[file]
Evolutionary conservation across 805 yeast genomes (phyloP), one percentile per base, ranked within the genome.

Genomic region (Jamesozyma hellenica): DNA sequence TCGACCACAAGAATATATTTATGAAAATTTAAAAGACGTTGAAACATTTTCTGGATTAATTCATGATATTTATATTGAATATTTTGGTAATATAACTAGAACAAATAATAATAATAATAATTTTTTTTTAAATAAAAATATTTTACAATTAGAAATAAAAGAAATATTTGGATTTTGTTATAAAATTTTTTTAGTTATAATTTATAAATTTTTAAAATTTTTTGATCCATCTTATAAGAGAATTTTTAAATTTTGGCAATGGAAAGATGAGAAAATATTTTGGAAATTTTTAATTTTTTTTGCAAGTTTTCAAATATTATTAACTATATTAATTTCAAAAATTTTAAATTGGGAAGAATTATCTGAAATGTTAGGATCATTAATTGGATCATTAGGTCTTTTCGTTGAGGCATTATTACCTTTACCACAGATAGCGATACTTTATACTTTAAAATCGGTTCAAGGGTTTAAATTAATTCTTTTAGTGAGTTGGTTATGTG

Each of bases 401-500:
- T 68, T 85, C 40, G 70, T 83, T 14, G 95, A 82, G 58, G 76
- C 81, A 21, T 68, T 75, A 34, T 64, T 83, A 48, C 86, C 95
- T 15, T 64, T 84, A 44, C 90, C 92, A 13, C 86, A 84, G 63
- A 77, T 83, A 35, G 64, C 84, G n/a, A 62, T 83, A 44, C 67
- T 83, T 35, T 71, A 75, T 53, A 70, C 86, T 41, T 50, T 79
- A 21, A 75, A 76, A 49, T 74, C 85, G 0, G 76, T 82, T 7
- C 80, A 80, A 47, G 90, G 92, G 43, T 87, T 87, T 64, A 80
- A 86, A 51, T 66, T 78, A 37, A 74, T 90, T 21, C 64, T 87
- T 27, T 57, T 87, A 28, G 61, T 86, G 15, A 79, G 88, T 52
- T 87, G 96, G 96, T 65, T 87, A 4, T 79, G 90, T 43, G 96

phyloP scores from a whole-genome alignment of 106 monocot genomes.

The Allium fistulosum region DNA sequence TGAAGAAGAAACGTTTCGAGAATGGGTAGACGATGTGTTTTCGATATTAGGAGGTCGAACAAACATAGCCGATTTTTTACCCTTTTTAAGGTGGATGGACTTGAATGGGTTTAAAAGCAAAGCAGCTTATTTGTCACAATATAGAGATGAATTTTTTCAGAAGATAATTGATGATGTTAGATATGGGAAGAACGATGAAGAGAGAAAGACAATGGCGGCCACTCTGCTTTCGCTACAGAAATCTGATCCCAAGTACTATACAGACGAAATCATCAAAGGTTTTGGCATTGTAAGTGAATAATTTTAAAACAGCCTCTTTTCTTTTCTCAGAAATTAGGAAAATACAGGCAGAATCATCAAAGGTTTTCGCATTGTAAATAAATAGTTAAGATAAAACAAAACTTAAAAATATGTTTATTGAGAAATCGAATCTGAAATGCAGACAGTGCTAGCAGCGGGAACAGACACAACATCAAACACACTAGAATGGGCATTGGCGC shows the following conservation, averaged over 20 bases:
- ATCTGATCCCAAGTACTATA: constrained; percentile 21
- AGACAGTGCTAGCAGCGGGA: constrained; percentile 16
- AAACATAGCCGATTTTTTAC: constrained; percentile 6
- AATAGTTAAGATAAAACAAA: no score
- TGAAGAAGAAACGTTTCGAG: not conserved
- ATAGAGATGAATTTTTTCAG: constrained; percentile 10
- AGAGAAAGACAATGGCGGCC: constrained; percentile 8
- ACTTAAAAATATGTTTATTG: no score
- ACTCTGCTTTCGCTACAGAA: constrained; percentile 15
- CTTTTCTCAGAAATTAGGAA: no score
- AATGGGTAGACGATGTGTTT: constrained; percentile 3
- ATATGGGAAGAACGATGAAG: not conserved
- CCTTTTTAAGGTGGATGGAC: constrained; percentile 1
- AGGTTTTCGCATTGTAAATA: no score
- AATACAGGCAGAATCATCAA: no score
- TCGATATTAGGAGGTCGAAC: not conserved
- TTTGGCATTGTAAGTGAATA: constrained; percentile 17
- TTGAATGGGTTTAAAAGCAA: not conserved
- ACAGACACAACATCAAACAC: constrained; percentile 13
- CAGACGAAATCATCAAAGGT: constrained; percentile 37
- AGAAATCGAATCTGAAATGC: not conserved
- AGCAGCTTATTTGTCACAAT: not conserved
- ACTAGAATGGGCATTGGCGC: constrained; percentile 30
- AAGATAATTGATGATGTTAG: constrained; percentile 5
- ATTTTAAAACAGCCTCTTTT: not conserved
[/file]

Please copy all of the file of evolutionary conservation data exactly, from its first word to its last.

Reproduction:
Evolutionary conservation across 805 yeast genomes (phyloP), one percentile per base, ranked within the genome.

Genomic region (Jamesozyma hellenica): DNA sequence TCGACCACAAGAATATATTTATGAAAATTTAAAAGACGTTGAAACATTTTCTGGATTAATTCATGATATTTATATTGAATATTTTGGTAATATAACTAGAACAAATAATAATAATAATAATTTTTTTTTAAATAAAAATATTTTACAATTAGAAATAAAAGAAATATTTGGATTTTGTTATAAAATTTTTTTAGTTATAATTTATAAATTTTTAAAATTTTTTGATCCATCTTATAAGAGAATTTTTAAATTTTGGCAATGGAAAGATGAGAAAATATTTTGGAAATTTTTAATTTTTTTTGCAAGTTTTCAAATATTATTAACTATATTAATTTCAAAAATTTTAAATTGGGAAGAATTATCTGAAATGTTAGGATCATTAATTGGATCATTAGGTCTTTTCGTTGAGGCATTATTACCTTTACCACAGATAGCGATACTTTATACTTTAAAATCGGTTCAAGGGTTTAAATTAATTCTTTTAGTGAGTTGGTTATGTG

Each of bases 401-500:
- T 68, T 85, C 40, G 70, T 83, T 14, G 95, A 82, G 58, G 76
- C 81, A 21, T 68, T 75, A 34, T 64, T 83, A 48, C 86, C 95
- T 15, T 64, T 84, A 44, C 90, C 92, A 13, C 86, A 84, G 63
- A 77, T 83, A 35, G 64, C 84, G n/a, A 62, T 83, A 44, C 67
- T 83, T 35, T 71, A 75, T 53, A 70, C 86, T 41, T 50, T 79
- A 21, A 75, A 76, A 49, T 74, C 85, G 0, G 76, T 82, T 7
- C 80, A 80, A 47, G 90, G 92, G 43, T 87, T 87, T 64, A 80
- A 86, A 51, T 66, T 78, A 37, A 74, T 90, T 21, C 64, T 87
- T 27, T 57, T 87, A 28, G 61, T 86, G 15, A 79, G 88, T 52
- T 87, G 96, G 96, T 65, T 87, A 4, T 79, G 90, T 43, G 96

phyloP scores from a whole-genome alignment of 106 monocot genomes.

The Allium fistulosum region DNA sequence TGAAGAAGAAACGTTTCGAGAATGGGTAGACGATGTGTTTTCGATATTAGGAGGTCGAACAAACATAGCCGATTTTTTACCCTTTTTAAGGTGGATGGACTTGAATGGGTTTAAAAGCAAAGCAGCTTATTTGTCACAATATAGAGATGAATTTTTTCAGAAGATAATTGATGATGTTAGATATGGGAAGAACGATGAAGAGAGAAAGACAATGGCGGCCACTCTGCTTTCGCTACAGAAATCTGATCCCAAGTACTATACAGACGAAATCATCAAAGGTTTTGGCATTGTAAGTGAATAATTTTAAAACAGCCTCTTTTCTTTTCTCAGAAATTAGGAAAATACAGGCAGAATCATCAAAGGTTTTCGCATTGTAAATAAATAGTTAAGATAAAACAAAACTTAAAAATATGTTTATTGAGAAATCGAATCTGAAATGCAGACAGTGCTAGCAGCGGGAACAGACACAACATCAAACACACTAGAATGGGCATTGGCGC shows the following conservation, averaged over 20 bases:
- ATCTGATCCCAAGTACTATA: constrained; percentile 21
- AGACAGTGCTAGCAGCGGGA: constrained; percentile 16
- AAACATAGCCGATTTTTTAC: constrained; percentile 6
- AATAGTTAAGATAAAACAAA: no score
- TGAAGAAGAAACGTTTCGAG: not conserved
- ATAGAGATGAATTTTTTCAG: constrained; percentile 10
- AGAGAAAGACAATGGCGGCC: constrained; percentile 8
- ACTTAAAAATATGTTTATTG: no score
- ACTCTGCTTTCGCTACAGAA: constrained; percentile 15
- CTTTTCTCAGAAATTAGGAA: no score
- AATGGGTAGACGATGTGTTT: constrained; percentile 3
- ATATGGGAAGAACGATGAAG: not conserved
- CCTTTTTAAGGTGGATGGAC: constrained; percentile 1
- AGGTTTTCGCATTGTAAATA: no score
- AATACAGGCAGAATCATCAA: no score
- TCGATATTAGGAGGTCGAAC: not conserved
- TTTGGCATTGTAAGTGAATA: constrained; percentile 17
- TTGAATGGGTTTAAAAGCAA: not conserved
- ACAGACACAACATCAAACAC: constrained; percentile 13
- CAGACGAAATCATCAAAGGT: constrained; percentile 37
- AGAAATCGAATCTGAAATGC: not conserved
- AGCAGCTTATTTGTCACAAT: not conserved
- ACTAGAATGGGCATTGGCGC: constrained; percentile 30
- AAGATAATTGATGATGTTAG: constrained; percentile 5
- ATTTTAAAACAGCCTCTTTT: not conserved